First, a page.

Take the 2-minute tour ×
Physics Stack Exchange is a question and answer site for active researchers, academics and students of physics. It's 100% free, no registration required.

What is an example for a system, which is in chemical equilibrium, but not in thermodynamical equilibrium?

And what about the other way around?

It seems to me, that as long as Parameters like temperature $T$ and pressure $p$ are changing, there cannot not be chemical equilibrium, since chemical reactions depend on these quantities temperature and pressure. Hence, if there is chemical equilibrium the parameters are not changing, enforcing thermodynamical equilibrium.

share|improve this question

2 Answers 2

up vote 0 down vote accepted

I think generically the answer is: they're in thermal equilibrium if they have equal temperatures, in chemical equilibrium if they have equal chemical potentials, and in both thermal and chemical equilibrium if both are equal. They do not need to be at equal pressures, which is what I assume you mean by $p$. Imagine a tall column of gas in a gravitational field. Divide it (mentally) into two systems, the one at the top and the one at the bottom. The pressure at the top and bottom will differ, but they will be in chemical equilibrium.

share|improve this answer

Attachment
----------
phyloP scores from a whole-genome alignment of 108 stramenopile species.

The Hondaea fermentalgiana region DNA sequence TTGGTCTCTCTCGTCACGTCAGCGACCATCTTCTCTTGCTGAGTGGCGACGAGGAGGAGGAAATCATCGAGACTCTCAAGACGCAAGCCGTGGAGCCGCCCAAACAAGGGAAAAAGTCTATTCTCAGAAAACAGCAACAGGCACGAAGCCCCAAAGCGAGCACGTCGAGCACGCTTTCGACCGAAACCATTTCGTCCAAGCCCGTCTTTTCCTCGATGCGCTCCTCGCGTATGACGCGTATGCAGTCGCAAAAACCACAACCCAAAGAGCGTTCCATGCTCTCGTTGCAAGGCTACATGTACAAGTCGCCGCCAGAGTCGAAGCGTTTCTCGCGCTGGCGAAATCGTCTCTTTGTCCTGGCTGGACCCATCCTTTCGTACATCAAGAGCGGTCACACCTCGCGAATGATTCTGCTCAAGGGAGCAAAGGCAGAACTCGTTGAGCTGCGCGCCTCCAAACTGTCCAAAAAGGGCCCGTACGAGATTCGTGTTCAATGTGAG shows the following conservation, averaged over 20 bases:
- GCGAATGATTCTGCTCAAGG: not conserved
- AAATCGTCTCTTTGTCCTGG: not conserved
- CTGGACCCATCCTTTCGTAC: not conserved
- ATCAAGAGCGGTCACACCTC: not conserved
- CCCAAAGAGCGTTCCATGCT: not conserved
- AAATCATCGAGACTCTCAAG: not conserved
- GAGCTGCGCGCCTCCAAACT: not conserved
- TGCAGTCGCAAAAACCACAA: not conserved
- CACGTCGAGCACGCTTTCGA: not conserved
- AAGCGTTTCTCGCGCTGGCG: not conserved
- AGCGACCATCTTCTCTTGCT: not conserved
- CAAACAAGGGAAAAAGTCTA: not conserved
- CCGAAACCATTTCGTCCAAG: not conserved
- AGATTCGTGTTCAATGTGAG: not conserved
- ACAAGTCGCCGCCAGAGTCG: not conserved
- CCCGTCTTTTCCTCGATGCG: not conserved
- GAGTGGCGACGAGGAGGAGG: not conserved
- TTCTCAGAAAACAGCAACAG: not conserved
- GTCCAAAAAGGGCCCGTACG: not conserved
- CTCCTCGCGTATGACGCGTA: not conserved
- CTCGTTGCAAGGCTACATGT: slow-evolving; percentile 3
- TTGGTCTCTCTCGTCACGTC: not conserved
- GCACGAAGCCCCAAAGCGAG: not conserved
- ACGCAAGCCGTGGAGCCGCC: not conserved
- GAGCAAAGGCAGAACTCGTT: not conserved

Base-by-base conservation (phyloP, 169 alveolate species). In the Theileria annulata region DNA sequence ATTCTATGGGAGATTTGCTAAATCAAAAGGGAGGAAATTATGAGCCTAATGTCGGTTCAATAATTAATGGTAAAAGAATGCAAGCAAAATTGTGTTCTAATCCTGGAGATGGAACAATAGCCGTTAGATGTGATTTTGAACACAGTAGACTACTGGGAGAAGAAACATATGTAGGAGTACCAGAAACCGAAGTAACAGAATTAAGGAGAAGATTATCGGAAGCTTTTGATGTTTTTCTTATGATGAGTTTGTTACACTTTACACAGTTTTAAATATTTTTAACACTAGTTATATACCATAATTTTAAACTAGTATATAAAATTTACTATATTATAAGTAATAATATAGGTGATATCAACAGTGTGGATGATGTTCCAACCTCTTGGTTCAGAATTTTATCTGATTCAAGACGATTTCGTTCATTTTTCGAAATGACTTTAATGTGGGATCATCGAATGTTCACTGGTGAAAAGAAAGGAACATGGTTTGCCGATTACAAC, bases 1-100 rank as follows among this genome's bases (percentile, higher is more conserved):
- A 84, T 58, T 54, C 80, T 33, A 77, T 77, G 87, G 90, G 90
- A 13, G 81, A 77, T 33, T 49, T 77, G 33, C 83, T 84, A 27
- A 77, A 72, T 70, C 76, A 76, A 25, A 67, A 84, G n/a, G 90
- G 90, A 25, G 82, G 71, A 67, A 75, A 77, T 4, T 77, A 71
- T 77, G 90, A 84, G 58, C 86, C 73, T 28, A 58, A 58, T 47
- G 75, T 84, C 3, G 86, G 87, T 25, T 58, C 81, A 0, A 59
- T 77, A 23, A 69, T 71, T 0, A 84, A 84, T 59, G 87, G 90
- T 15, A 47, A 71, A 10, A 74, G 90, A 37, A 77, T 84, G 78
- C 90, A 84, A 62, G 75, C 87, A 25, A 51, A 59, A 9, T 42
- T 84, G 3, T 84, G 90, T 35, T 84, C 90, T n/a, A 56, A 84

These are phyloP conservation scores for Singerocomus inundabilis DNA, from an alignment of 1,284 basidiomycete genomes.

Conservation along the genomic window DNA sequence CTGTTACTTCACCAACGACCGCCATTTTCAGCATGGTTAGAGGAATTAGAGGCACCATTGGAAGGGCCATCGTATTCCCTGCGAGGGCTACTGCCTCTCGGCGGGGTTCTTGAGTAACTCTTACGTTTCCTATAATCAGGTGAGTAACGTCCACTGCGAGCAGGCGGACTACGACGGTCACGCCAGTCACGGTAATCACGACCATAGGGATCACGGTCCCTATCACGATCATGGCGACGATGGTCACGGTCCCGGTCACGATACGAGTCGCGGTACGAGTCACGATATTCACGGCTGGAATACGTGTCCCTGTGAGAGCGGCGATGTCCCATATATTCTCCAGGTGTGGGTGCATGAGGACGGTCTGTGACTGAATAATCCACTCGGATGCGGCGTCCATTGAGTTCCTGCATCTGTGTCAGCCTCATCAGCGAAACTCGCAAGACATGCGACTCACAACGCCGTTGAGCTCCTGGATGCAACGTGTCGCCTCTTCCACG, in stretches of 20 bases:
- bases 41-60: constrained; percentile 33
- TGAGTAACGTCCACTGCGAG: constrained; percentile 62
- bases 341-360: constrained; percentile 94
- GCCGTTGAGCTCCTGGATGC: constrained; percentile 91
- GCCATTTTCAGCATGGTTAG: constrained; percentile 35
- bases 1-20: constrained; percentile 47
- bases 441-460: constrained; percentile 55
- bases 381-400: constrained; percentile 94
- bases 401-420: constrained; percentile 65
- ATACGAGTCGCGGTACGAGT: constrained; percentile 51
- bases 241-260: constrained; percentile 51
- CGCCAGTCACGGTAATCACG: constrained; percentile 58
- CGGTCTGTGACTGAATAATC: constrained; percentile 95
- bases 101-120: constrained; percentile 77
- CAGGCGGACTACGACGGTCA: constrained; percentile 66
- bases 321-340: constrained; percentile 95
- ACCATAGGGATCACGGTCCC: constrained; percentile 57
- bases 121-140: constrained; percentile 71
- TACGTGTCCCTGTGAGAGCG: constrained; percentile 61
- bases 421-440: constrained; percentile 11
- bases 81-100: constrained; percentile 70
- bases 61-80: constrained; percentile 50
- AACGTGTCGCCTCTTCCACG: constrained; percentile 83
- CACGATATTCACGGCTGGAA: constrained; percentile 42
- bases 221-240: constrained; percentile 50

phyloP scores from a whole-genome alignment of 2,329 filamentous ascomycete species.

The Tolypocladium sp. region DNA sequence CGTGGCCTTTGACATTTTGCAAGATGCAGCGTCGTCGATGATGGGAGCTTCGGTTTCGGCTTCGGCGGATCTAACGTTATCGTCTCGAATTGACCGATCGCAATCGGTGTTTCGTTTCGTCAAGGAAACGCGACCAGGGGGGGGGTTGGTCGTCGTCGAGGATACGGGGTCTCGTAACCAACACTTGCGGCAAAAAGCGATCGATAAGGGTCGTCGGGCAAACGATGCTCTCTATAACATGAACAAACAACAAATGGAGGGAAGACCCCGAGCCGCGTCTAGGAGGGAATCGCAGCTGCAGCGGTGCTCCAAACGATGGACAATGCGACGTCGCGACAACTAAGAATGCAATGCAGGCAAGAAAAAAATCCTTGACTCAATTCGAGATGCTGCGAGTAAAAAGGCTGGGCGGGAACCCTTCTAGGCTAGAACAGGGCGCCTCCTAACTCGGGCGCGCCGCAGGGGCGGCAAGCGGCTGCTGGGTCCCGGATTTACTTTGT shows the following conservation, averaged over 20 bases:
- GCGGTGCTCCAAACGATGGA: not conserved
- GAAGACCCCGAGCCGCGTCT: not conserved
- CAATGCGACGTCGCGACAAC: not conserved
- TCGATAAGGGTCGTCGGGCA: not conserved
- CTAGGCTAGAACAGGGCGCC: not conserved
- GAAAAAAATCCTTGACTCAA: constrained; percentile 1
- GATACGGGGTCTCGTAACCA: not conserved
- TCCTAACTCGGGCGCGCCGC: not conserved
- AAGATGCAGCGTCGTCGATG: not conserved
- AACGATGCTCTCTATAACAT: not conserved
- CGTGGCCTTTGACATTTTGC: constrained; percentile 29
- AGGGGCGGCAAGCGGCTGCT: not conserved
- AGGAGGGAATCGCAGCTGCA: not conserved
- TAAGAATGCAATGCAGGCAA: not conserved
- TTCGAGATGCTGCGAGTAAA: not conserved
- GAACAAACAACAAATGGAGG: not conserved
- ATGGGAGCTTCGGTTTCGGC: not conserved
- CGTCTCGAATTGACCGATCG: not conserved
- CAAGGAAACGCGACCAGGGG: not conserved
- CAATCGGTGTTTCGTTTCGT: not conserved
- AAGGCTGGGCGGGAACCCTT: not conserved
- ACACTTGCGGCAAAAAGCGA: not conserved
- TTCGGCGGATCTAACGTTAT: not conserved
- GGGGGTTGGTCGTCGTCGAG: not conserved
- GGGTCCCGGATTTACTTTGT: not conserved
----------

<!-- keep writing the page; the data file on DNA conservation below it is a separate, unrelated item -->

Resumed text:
Chemical equilibrium is a subset of thermodynamic equilibrium. So there are no examples of systems in thermodynamic equilibrium that are not also in chemical equilibrium.

Here's an example of a hypothetical system in chemical equilibrium but not in thermodynamic equilibrium. A system containing two phases, one a condensed phase containing two equilibrating chemicals having no significant volume changes accompanying the reaction, the other an inert gas phase, under varying external pressure. The system is always in thermal equilibrium with its surroundings.

This system would not be in thermodynamic equilibrium because as the external pressure changed the gas phase would be changing its volume. It remains in chemical equilibrium because the condensed phase housing the chemical equilibrium would not respond to the pressure change, and the gas phase hosts no chemical equilibria.

This is basically a cheat because the system is, practically speaking, two separate systems that are in physical contact. Maybe someone else will be more imaginative.

share|improve this answer

Your Answer


By posting your answer, you agree to the privacy policy and terms of service.

Not the answer you're looking for? Browse other questions tagged or ask your own question.